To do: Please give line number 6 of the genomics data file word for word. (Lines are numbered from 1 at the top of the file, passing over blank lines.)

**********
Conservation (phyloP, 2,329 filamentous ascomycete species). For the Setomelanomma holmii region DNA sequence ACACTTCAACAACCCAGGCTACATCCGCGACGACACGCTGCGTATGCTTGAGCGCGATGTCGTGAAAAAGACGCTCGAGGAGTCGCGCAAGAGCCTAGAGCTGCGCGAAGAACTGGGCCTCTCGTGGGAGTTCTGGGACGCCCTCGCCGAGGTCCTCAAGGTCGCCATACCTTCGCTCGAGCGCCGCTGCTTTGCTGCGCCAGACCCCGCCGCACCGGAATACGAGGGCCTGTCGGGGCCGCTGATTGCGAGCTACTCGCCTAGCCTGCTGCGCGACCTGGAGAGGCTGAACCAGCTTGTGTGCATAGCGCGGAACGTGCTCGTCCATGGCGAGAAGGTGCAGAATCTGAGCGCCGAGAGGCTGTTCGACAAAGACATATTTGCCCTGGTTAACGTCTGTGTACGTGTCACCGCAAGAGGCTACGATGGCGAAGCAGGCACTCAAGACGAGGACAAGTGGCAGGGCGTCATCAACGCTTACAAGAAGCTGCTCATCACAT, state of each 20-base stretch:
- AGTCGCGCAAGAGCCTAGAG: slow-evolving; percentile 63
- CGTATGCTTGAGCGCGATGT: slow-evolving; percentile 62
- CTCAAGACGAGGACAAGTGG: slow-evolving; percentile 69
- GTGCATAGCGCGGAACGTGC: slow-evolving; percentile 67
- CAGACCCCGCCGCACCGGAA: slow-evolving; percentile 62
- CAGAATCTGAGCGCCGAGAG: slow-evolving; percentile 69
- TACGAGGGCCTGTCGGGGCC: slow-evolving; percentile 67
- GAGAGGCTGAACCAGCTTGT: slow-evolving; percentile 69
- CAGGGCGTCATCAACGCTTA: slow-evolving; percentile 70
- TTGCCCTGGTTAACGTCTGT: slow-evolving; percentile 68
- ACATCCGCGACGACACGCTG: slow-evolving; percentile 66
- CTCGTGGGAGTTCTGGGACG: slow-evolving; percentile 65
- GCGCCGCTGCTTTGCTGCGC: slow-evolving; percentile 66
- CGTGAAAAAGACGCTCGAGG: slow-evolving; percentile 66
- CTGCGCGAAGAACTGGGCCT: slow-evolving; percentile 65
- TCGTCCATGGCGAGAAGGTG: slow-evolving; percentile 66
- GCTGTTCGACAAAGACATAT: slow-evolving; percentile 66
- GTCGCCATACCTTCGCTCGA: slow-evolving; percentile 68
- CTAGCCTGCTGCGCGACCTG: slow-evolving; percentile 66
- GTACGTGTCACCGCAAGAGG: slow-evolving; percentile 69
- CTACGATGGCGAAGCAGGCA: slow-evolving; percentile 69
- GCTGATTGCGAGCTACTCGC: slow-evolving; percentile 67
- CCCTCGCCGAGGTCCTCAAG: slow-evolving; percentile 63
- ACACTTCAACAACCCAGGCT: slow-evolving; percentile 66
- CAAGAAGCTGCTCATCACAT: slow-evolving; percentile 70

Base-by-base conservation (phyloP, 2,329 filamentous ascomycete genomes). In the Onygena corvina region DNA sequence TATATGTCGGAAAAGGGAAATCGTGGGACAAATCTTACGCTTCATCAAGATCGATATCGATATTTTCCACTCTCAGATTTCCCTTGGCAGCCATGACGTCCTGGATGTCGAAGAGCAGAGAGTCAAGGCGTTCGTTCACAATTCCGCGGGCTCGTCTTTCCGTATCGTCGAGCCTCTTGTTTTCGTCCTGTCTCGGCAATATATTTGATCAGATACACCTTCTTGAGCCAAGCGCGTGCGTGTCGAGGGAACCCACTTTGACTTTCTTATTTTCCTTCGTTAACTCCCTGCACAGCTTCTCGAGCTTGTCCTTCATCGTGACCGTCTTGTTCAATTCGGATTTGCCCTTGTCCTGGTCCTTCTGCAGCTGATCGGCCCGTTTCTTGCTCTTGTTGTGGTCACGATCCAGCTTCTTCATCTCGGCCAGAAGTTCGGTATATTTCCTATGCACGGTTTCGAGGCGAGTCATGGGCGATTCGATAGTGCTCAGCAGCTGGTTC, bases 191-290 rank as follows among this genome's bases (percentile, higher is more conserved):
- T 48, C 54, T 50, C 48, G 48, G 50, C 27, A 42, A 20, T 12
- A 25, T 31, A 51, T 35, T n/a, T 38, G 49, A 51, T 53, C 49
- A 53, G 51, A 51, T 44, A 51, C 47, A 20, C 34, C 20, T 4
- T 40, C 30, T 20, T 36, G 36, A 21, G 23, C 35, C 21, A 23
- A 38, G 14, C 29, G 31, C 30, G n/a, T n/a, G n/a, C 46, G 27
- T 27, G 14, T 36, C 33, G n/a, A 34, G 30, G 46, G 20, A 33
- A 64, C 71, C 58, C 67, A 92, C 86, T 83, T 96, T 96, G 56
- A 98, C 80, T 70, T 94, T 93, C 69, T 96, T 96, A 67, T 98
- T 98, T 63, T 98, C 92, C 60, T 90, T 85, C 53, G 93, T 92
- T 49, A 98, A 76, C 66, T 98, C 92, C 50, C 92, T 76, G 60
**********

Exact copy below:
- CAGACCCCGCCGCACCGGAA: slow-evolving; percentile 62